Products infused with hemp are legal, but largely unregulated and may be hazardous to your occupational health.
Since first reporting on this issue last spring, the ABC7 I-Team has uncovered more devastated workers who lost their jobs after they claimed their drug screens were tripped up by CBD.
A west suburban bus driver decided to go public with her ordeal in hopes of sparing someone else the pain she's now experiencing.
Missy Barton drove a school bus for District 301 in Kane County for 13 years.
"Next to being a wife and mom, it was the next best job I could have," Barton said.
But that job came to an abrupt end in June 2018 after she flunked her company drug test, a screening she had scheduled as part of her mandated bus license renewal.
"The doctor called, he said it was positive, the drug screening, and I was puzzled. I said, 'Are you calling for Melissa Barton?' And he said, 'Yes.' He said, 'THC/marijuana.' I said, 'I don't do anything.' I said, 'I don't even know... I don't even know,'" Barton told the I-Team.
Barton said she doesn't drink or smoke, and she has never used illegal drugs. But she had taken hemp oil capsules for back pain relief.
She suspects that those capsules left trace amounts of THC in her system.
Barton was stunned by the test results and still has trouble believing the over-the-counter product could have caused the positive reading.
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Many pharmacology experts aren't surprised some people are failing drug screenings after using certain CBD products because THC can build up in your system.
The compound is found in both cannabis plants: hemp and marijuana.
CBD taken from hemp should have 0.3% or less of THC, the psychoactive chemical that causes a mind-altering effect.
THC is among the drugs screened for by some companies. It's not permitted for certain employees, including those who drive big rigs and school buses.
Drug screenings don't reveal what product you used, only that you have signs of THC in your system.
The Illinois Secretary of State told the I-Team that it would not back off its zero tolerance policy. The office enforces federal guidelines and state laws for most truckers and bus drivers.
It's a heavily regulated industry and Illinois goes a step further, requiring annual permit renewals for school bus drivers that include drug screens.
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Kevin Duesterhaus, who's head of the Commercial Driver's Program for the Illinois Secretary of State, said the office wants to keep its zero tolerance policy intact.
"We really do because that is precious cargo we are hauling, kids back and forth to school," Duesterhaus said.
Duesterhaus also said despite the legalization of recreational marijuana and the proliferation of CBD products, concerns of impairment in these safety sensitive jobs remain and there are no plans to loosen current regulations.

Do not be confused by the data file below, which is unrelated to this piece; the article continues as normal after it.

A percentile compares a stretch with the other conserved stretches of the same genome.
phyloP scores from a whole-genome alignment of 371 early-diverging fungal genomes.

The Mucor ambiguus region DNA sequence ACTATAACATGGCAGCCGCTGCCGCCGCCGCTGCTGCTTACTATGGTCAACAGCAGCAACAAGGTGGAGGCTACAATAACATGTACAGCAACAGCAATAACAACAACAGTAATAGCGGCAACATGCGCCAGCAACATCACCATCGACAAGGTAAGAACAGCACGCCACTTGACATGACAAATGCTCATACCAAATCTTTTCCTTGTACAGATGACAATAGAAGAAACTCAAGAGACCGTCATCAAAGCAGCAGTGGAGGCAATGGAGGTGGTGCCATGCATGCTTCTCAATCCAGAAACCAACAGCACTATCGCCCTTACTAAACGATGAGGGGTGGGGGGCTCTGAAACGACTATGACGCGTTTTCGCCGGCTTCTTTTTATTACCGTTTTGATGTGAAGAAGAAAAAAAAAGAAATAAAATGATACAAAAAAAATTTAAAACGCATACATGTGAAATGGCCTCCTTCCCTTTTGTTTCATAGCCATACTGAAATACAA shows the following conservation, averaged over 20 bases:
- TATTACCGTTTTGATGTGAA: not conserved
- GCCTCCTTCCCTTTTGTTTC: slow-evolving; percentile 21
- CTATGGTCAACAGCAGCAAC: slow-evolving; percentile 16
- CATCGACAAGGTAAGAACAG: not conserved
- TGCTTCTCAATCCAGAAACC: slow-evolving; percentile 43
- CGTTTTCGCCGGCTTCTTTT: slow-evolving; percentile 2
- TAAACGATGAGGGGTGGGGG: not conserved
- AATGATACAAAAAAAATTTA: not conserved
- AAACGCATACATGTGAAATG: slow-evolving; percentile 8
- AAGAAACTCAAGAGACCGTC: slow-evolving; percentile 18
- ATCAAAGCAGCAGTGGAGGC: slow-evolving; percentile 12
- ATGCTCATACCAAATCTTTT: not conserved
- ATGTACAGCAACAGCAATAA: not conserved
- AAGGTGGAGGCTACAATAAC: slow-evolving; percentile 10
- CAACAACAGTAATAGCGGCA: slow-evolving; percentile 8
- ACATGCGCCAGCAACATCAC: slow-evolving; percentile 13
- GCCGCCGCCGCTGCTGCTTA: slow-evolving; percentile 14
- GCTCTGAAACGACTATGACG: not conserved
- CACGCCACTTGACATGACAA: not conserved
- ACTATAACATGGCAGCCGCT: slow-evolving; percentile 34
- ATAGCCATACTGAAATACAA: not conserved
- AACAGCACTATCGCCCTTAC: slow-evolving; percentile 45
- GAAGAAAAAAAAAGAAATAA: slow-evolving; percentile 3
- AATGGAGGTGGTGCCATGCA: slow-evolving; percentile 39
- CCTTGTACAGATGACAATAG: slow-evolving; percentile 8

"I don't think we want to start giving a little bit here and a little bit there," he said.
State data provided to the I-Team shows only a handful of bus drivers appeal their suspensions each year. Of those that do, very few are reinstated.
The office's representatives also said they had not heard of the CBD and THC dilemma until the I-Team brought it to their attention.
They said Barton's case is the only one on record so far.
Barton said she understands the need to keep children safe. But she also wants the state to know that there are cases like hers out there, and there may be others who lost their license but decided not to fight the suspension.
Barton said the CBD was actually helping with her aches and pain, but she'll never take it again after losing her permit.
To keep track of her case, Barton created a binder that's full of letters of support from her employers, neighbors and children.
Barton's daughter, Elizabeth, read part of the letter she helped present to the Department of Administrative Hearings, which conducts hearings for drivers seeking reinstatement of a license that's been suspended or revoked.
Elizabeth said, "When we found out that day, we kind of laughed. Like my dad did. This is so unlike her. Like we are the most innocent and naive family that I can think of. My mom would never do anything like that."
She also said, "It would be a shame for our mom not to be reinstated as a bus driver because families are missing out on having the safest and kindest bus driver to drive their kids."
The hemp oil company also told state hearing members that the product should not have caused Barton to test positive for THC. The company said their product contains no more than 0.2% THC per pill.
In its decision not to reinstate Barton's bus driving permit, the state's hearing officer wrote that "any drug containing THC cannot be used as a legitimate medical explanation, even if it can be proven to be the cause of the positive test results."
Barton will not be able to reapply for a permit until 2021.